Hay Cut Finally Ready

The wet spring has farmers behind schedule. Tony blogs of the right time to make that first hay cut.

Hay Farmers, Your Time is Here!

You have no doubt heard the saying, “make hay in the sun”. Well this Memorial Day weekend that saying needs a caveat. Let me explain.

First off, for the kids heading to the pool or the Ironton Memorial Day parade, the late May sun is a dynamo. You can get burnt to a crisp with an hour of “unprotected” exposure to the midday sun. So use the slogan “make hay in the sun” to remind you to load up with sun block before heading out.

The parade kicks off at 10am as does the Cunningham Memorial celebration in St. Albans. Both events will last long enough (Ironton into the early afternoon) to allow for a sunburn on anyone who does not lather up and spends time in the sun.

Now back to the saga of our hay farmers! These denizens of Deere (as in John Deere tractors) are loving the sun splashed forecast as we conclude the holiday weekend. Here’s why!

Traditionally, hay farmers look for the “prospect” of 3 straight dry days in order to cut their hay. The sun days allow for the hay to dry properly after being cut and give farmers a chance to get the hay into the barn before the next downpour occurs.

Trouble is, this year the ground is so wet that any attempt to get into a hay field would have resulted in a muddy romp which would have done more harm than good to the crop.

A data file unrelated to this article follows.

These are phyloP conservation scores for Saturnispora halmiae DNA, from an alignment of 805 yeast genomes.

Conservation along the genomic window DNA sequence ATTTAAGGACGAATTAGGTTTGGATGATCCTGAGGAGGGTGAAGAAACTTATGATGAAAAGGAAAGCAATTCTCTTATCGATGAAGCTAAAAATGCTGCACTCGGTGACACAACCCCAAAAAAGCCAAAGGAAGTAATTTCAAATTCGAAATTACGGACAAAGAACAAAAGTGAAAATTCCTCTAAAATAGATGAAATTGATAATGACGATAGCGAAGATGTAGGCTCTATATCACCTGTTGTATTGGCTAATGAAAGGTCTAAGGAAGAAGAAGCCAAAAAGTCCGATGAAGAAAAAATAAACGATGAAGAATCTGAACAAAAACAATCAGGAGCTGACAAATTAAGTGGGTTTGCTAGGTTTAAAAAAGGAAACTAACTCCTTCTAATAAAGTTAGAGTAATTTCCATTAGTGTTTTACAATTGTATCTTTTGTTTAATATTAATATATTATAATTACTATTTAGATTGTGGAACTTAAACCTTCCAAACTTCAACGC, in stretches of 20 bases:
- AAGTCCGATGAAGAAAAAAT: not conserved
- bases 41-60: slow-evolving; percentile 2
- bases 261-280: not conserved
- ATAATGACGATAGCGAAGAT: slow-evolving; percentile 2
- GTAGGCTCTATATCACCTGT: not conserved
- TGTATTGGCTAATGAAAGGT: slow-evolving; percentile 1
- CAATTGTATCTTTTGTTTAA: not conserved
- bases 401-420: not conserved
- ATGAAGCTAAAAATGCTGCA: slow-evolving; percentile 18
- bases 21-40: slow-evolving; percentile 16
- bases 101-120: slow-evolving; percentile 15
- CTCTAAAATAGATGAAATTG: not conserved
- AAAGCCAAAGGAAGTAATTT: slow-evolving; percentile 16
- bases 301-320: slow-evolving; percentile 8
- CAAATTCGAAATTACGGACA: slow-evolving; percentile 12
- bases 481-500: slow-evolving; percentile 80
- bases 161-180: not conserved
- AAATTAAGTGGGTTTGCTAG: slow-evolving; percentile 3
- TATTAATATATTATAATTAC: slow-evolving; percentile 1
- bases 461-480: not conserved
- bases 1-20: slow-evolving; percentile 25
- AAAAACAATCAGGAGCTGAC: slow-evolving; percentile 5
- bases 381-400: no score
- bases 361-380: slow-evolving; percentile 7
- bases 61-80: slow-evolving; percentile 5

Instead, hay farmers have waited patiently as the hay topped out (seedlings are the sign the hay has reached its peak maturity) and prayed for a dry spell before the hay rotted in the fields. In this case, most hay crops are 2 weeks past peak maturity, losing nutrients every day they stay uncut.

Now finally, the hot sun of Saturday and Sunday has allowed most fields to dry sufficiently for field work to resume on Monday.

Of course hay farmers know they still need another 3 days of dry weather to allow for the hay to cure while laying on the field. Given this spring’s notoriously wet personality, another 3 days may seem a pipedream.

Turns out the hot air of Monday, Tuesday and Wednesday will sponsor our first 90 degree days of the season (OK, some areas made 90 on Sunday).

Of course, as the air heats up, the humidity will be rising so by mid-week, the risk of an afternoon thunderstorm will return. But waiting for a scattered thunderstorm to maybe pop up can be a chancy proposition and most the time between now (Sunday 4pm) and Thursday will be dry.

Even if a downpour occurs over your freshly cut hay field, hot and drying sun will quickly return and help to dry the crop again. Not ideal, I realize but given that this first cut of hay is over-ripe in the fields already, the odds say cut the hay this week and reap what yield you can from this first cut.

After a brief late week drop in heat, another stab of hot and humid air will poke its nose our way. That raises the specter of a thunderstorm next weekend, another reason to cut the hay this week.

Other hay cuts will come in July, August and September, when the weather should be much more favorable than this unpredictable first cut.
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